Could football players play safer by running helmet-less drills? This is the question a recent article by Kathryn Doyle posed. With movies and documentaries recently appearing in the mainstream media concerning concussions and head traumas, parents are more concerned with the long term safety of their children- and rightfully so.
Former Rugby player, Erik E. Swartz, believes the lack of helmets in his sport, protected him from head trauma. He believes helmets for football players provide a false sense of security. Swartz said they tend to lead with the head because they know they’ll be protected. Swartz and other researchers believe if even temporarily removed, that players will have to rely on other ways to keep themselves safe, avoiding the dangerous after effects of concussions.
The University of New Hampshire participated in a study where half of the team ran “helmetless-drills” and the other half continued with their usual drills. Players who participated in the helmet-less drills immediately experienced 30% less head impacts in games and practices once suited up.
Swartz wants to focus on better form and again, allow players to focus on protecting themselves without their “false sense of security.” Although helmets have been redesigned in an effort to protect players and prevent injuries, Swartz feels that his helmet-less drills, once expanded across larger studies, will better protect players.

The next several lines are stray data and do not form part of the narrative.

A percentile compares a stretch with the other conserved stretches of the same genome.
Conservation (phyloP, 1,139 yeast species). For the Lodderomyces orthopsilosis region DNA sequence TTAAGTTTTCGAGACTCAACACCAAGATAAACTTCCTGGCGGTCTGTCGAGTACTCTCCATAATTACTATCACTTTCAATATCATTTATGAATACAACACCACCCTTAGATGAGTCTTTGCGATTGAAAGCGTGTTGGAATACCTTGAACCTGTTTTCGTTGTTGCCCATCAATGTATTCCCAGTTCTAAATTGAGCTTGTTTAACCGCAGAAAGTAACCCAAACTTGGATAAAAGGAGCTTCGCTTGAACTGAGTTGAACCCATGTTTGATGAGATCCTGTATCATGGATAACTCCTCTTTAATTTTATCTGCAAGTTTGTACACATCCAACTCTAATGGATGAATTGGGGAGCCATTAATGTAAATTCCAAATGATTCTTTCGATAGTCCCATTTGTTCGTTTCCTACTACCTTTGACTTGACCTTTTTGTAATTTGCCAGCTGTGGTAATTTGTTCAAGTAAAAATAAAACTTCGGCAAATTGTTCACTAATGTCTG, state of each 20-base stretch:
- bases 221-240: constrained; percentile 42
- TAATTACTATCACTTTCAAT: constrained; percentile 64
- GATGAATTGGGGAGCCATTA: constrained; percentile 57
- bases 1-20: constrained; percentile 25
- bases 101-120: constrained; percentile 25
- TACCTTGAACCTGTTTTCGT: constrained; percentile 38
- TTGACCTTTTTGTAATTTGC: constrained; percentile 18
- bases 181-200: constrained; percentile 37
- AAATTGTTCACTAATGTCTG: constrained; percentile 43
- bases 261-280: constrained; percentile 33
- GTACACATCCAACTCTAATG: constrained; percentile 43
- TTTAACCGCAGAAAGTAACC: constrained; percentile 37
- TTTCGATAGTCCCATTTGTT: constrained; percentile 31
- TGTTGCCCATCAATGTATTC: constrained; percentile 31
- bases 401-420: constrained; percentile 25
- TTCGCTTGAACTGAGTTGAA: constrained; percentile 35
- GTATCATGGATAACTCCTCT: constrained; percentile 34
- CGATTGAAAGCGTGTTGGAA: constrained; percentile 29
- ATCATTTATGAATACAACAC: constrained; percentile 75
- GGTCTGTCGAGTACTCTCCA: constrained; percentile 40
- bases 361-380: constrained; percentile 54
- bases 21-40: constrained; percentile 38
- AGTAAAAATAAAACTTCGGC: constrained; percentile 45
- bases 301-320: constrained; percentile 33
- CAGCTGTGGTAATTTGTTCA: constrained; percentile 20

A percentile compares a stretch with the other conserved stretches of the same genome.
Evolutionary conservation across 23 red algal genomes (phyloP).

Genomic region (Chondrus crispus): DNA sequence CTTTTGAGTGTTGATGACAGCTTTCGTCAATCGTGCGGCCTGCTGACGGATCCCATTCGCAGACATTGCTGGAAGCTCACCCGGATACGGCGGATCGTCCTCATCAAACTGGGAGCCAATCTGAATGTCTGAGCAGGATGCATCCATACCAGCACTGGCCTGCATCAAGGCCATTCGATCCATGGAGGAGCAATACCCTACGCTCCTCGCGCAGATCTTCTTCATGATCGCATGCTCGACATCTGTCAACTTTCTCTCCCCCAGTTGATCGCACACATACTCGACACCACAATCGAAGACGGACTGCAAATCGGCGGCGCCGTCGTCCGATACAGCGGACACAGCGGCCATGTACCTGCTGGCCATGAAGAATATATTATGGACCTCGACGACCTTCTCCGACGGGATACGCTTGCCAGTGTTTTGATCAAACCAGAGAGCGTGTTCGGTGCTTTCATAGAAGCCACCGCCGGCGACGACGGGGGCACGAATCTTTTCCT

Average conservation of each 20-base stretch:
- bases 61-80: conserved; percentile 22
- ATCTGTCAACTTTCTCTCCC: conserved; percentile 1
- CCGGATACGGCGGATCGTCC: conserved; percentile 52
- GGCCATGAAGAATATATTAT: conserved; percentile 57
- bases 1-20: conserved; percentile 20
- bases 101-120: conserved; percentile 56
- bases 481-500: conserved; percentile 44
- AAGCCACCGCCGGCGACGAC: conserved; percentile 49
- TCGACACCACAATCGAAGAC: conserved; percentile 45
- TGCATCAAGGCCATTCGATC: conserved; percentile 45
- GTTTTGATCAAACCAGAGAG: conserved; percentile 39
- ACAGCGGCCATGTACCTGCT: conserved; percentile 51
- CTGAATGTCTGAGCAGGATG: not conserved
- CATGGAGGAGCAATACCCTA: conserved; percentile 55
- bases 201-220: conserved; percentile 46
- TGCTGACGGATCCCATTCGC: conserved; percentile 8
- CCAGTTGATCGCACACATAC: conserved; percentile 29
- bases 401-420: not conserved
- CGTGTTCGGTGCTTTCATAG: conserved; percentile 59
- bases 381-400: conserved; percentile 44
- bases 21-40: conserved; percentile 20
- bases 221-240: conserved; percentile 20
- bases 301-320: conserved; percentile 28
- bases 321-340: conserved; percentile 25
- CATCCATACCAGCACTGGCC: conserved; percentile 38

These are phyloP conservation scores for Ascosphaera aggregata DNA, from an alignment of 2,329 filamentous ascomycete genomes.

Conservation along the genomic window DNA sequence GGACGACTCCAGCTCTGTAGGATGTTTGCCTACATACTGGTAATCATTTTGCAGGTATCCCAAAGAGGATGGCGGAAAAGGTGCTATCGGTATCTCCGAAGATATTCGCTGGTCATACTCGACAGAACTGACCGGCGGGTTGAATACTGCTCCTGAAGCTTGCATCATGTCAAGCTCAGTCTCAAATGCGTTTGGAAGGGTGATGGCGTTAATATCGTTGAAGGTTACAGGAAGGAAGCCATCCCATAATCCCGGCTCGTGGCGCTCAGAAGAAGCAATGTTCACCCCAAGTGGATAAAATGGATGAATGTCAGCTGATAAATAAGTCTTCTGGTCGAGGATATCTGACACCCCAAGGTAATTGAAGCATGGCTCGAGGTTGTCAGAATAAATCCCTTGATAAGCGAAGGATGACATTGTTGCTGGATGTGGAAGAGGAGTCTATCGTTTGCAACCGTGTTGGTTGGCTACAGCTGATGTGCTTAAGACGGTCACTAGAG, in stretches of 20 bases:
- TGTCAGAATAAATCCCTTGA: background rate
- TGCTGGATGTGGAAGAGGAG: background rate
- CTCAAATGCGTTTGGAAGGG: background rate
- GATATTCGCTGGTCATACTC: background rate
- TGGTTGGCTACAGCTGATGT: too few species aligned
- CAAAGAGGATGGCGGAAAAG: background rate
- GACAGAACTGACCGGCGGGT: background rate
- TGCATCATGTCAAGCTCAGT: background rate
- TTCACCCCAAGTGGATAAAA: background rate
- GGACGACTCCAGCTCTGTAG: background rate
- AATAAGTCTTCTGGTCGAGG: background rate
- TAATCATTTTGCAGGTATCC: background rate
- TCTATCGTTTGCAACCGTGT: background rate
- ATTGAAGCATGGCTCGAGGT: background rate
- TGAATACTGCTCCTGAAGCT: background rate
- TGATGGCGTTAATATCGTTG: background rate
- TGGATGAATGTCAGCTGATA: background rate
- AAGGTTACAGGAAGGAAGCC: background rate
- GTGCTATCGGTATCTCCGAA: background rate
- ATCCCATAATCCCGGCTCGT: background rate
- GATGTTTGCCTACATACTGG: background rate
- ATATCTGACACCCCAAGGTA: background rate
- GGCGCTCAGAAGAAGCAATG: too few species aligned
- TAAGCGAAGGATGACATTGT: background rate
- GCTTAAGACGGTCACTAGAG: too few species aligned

Director of Operations for Pro Sports Experience, Mike Gross, agreed with Swartz’s observations. As a USA Football Certified Coach himself, he knows the importance of safety in football. He said “By practicing blocking and tackling with out a helmet, a player is going to use the front of the shoulder as point of contact, instead of the head and helmet. He’ll keep his head and eyes up. This is the point we teach during the “Hit” progression of HEADS UP tackling during camp.”
At all of our NFL partner youth football camps, we’ve been doing Heads Up, non-contact instruction so kids play a better, safer brand of football. We have always known this is the right approach but it’s nice to see some scientific data that supports our long-time commitment.
Sources: “Drills Without Helmets May Reduce Head Impacts in Football” by Kathryn Doyle
National Athletic Director’s Association: http://bit.ly/1JchB1p